First it was Peter MacKay. On Thursday, it was Prime Minister Stephen
Harper's turn to take a shot at the provincial government.
Harper came to Halifax to announce an agreement in principle has been
reached on the so-called umbrella agreement that sets the rules and conditions
for the next 25 years of contracts to build new ships for the Canadian
It also gave the Prime Minister a chance to surround himself with
hundreds of cheering shipyard workers - his first chance to get some political
mileage out of the $33 billion dollar ship procurement strategy.
Still, he couldn't resist a jab at the Dexter government. After
praising the Irving shipyard for winning the contract on its merits, without
politicial interference, Harper said, "slick ad campaigns were ignored by the
Now to be fair, he didn't mention the NDP government or the Ships
Starts Here campaign by name, but everyone in the room knew exactly what he was
It's not the first time a member of his government has ridiculed the
campaign. Shortly after the contact was awarded, Peter MacKay tried to downplay
its impact by saying the Dexter government might as well have poured the money
into the harbour.
You can see why the federal conservatives might be a little touchy.
When the announcement was made last October, all the pictures showed Darrell
Dexter celebrating with jubilant shipyard workers. There wasn't a Conservative
MP within miles of the shipyard that day. That's because the Harper government
went out of its way to make these contracts non-political. It appointed an
independent panel to examine the bids, and senior politicians weren't told the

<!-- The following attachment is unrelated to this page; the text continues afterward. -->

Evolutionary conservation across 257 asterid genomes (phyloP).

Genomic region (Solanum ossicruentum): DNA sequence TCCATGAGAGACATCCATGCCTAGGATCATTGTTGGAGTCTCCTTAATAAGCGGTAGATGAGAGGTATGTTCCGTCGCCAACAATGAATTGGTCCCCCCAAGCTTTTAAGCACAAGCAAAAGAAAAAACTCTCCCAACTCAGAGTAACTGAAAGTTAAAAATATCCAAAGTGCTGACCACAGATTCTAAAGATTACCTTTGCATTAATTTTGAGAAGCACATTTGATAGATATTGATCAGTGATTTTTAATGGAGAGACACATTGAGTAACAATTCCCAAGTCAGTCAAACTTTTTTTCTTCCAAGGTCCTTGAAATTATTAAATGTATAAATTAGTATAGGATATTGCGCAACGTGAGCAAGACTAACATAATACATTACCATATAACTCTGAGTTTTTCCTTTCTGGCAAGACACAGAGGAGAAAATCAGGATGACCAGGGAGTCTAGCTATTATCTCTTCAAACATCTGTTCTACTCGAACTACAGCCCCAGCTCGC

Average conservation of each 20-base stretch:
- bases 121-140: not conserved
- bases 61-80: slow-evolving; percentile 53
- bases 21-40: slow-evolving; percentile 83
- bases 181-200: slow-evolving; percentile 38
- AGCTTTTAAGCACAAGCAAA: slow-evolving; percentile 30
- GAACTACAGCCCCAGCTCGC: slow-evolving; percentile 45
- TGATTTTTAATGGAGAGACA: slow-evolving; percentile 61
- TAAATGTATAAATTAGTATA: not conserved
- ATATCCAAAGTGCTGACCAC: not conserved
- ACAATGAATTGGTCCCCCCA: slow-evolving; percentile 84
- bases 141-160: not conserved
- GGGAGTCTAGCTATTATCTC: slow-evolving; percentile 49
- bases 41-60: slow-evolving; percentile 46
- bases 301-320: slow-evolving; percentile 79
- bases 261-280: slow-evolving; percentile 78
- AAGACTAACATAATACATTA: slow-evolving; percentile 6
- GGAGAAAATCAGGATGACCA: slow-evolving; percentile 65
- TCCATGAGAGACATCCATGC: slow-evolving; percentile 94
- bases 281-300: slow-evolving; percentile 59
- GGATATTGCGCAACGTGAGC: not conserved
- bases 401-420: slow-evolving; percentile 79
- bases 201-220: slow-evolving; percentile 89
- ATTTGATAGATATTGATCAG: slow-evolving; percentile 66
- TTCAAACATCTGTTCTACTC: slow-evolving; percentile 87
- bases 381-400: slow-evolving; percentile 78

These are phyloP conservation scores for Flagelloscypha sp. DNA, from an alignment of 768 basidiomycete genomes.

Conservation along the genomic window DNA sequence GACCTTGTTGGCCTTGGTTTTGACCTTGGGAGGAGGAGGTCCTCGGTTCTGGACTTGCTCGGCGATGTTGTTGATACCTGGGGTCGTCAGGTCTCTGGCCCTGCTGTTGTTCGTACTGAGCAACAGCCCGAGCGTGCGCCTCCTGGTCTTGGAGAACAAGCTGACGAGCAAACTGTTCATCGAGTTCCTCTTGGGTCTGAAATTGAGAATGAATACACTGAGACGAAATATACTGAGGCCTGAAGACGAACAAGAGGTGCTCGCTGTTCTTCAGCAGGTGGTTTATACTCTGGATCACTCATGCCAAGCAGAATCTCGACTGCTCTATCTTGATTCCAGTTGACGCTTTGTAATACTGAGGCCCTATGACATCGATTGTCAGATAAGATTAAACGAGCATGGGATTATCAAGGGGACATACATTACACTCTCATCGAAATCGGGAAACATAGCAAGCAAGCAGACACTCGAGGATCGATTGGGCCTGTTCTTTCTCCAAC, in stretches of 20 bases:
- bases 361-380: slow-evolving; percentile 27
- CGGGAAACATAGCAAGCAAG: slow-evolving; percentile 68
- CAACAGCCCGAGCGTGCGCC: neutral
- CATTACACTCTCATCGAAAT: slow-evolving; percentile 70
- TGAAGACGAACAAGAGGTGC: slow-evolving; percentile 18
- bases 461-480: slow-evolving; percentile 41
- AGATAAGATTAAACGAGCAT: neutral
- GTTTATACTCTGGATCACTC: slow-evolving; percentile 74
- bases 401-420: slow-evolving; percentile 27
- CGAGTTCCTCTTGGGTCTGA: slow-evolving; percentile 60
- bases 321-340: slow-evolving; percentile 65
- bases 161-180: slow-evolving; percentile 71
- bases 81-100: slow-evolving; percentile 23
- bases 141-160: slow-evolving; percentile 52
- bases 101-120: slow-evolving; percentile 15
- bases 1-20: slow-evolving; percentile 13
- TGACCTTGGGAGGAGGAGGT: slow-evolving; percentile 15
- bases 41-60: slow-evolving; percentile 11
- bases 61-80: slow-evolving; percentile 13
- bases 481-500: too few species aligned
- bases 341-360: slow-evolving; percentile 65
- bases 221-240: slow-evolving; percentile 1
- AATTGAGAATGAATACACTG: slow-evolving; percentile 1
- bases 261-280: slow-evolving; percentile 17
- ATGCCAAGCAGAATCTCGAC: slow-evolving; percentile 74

winners until after they were chosen.
Thursday was a very different story.
As photo-ops go, this was
impressive. Hundreds of shipyard workers were positioned all around the Prime
Minister's stage. They stood on board ships, they were hanging on scaffolding,
and they cheered as the Prime Minister re-iterated his governments commitment
to Canada's shipbuilding industry. And before the announcement, select workers
started grinding and welding -- on cue -- while photographers and videographers
captured Harper visiting with workers on the shop floor.
Every Nova Scotia Conservative MP was in the VIP audience. Bernard
Valcourt, the minister responsible for ACOA, even made the trip from New
Brunswick. Mayor Peter Kelly was there, and even received a belated
acknowledgement from the Prime Minister. But no Darrell Dexter or any
member of his government.
There was one lone NDP politician in attendance. Sackville-Eastern Shore MP Peter
Stoffer, who has lobbied long and hard on behalf of the ship building industry,
stood quietly behind the VIP section, taking it all in. The Prime Minister did
not acknowledge his presence.